Tech at N26 — The Bank in the cloud

If you are in Europe, chances are that you have heard of N26. It’s a #NoBullshit bank that gives you complete control over your finances from your smartphone. It’s one of the most successful startups of Europe and it is what a bank of 2018 should be.

Also, it is a bank that is completely hosted in the cloud!

I joined N26 sometime back as a developer in the core backend team. I had done microservices, cloud, CI/CD, containerisation etc before, but I imagined that a bank would be more “traditional” — I am glad my assumptions were wrong. Since then I have been amazed by the sheer brilliance of the tech architecture and technologies that work together to make it all possible. Here are a few technologies that are extensively used in N26.

Bonus points if you recognise most of these

I think it is worth sharing our experiences, learning and how we do things. So this post is a mix between what I have learnt here in short time.

In the beginning, there was a Monolith (and rumours are, there still is!). As we started growing, we quickly realised that we need to have services that can scale independently. Taking from Conway’s law, it became essential to have cross-functional teams that are centred around features. As the understanding of the domain matured, we started slicing up the monolith into smaller logical services.

Currently, there are about 15 cross-functional teams that are responsible for 60+ micro-services. These teams are structured around business sub-domains and functionality and are responsible for managing corresponding services. This gives us more freedom to choose the right tools and helps us focus on how we want to build a particular service. This also lets teams experiment with new ideas quickly and iteratively.

Coming to tech — for a bank, we do things differently. Here are the things we are proud of:

CI/CD pipeline: As soon as the code is pushed to a branch of the repository, the CI server gets kicked in and runs automated tests and reports the build status. Every merge to master triggers the CD pipeline. Here, is how a typical pipeline looks like with different stages.

Once all the tests pass and there are no security flaws (and we have the necessary business approvals), then the application is deployed to different environments in blue/green deployment manner.

There are about 900 builds and 100+ live deployments every week.


Infrastructure as code: The N26 Core Teams (Security, SRE and TechOps) live by the discipline that the infrastructure provisioning should be automated. We are big fans of Hashicorp and use:

  • Nomad and Saltstack to provision and run infra. They enables us to quickly create and destroy entire servers and environments as and when needed.
  • Consul for service discovery and configuration management. It makes the services resolve other dependent services without actually knowing their IP. This is very powerful when you have services that scale up and down.
  • Vault for managing secrets. This prevents unauthorized access and establishes a strict security mechanism on the least privilege need-to-know basis.

Containerisation and Autoscaling services: The services are build as Docker containers. This ensures consistency across environments. The configuration is injected dynamically and the load balancers are configured to autoscale service instances up and down based on the load.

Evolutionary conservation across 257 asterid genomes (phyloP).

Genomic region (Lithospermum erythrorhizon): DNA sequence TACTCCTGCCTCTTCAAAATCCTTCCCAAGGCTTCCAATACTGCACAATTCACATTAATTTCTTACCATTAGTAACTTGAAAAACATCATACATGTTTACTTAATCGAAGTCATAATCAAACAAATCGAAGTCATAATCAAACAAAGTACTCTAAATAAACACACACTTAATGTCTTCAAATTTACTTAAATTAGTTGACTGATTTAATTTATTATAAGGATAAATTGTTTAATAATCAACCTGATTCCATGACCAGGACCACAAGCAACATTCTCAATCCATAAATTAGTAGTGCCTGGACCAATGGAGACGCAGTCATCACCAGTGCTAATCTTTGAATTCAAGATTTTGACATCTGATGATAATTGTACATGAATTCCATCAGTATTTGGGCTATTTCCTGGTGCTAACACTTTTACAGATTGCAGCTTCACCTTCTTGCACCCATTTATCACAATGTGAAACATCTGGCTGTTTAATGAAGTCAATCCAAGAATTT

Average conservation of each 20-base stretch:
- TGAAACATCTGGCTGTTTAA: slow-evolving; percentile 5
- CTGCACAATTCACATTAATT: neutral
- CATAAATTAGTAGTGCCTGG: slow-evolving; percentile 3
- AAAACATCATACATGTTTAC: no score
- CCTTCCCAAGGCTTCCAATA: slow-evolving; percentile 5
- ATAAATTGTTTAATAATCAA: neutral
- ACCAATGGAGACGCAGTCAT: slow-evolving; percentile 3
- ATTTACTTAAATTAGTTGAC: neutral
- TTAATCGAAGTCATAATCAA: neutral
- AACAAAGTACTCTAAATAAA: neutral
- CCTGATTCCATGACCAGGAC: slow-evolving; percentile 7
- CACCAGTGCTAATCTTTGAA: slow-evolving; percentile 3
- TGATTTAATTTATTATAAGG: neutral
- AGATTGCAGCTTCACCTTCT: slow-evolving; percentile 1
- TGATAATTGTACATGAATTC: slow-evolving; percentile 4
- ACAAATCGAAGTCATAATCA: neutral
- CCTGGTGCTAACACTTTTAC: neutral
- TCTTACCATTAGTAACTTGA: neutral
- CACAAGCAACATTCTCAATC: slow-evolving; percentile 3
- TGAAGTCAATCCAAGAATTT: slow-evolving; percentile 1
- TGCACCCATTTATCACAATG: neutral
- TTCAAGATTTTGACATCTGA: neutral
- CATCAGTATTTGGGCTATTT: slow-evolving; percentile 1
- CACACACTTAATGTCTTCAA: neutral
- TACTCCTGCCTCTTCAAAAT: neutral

All services are designed in a way that they can be brought up or killed anytime. Our servers are Cattle and not pets . Containerisation also eases development and local testing. Setting up a dev machine identical to other environments is usually a matter of minutes.


Monitoring and logging: When you have a distributed system, you need to have an eye on everything happening in the system.

  • Having dashboards that capture metrics of user actions, inbound and outbound http traffic, requests, users, response status, times and everything else becomes essential. Our monitoring and analytics system gives us an eye into the running system and helps us pin point anomalies, threshold latencies and determine SLAs.
  • Centralised logging through ELK —The services send their logs to Logstash, which then pumps them into a massive cluster of Elastic which is then read from Kibana.

We Love to Experiment — A good company is not just about the tech but also about the culture it maintains. Yes, we are a bank. Yes, everything we do needs to be audited and pass through multiple gates of security. And yes, we are not afraid to try out new things!

Every 6 weeks, there are Getting Stuff Done Days —these are 2 days where everyone in the company is allowed to work on anything they want. At the company level that’s about 7500 hours of creative energy and motivated people doing what they feel improves things. We believe, if you have the right people and you trust them to do the right thing, it goes a long way.

As part of my first GSDD, I evaluated the newly released SpringBoot 2 against SpringBoot 1 and published my findings here that got published in the weekly Spring newsletter.

Another thing that came out from GSDD is that someone experimented with Kotlin, shared the learnings with others and now we are moving towards adapting Kotlin at a bigger level in the company — read why N26 loves Kotlin.


There is so much more to cover and I have just begun my journey here. I have just touched the different areas above that are oceans in themselves. I will continue learning and sharing.

There is so much that has been already done and still so much more to do. We are going to expand to UK and US soon. We are growing and if any of the above gets you excited — check out the positions that you can fill here.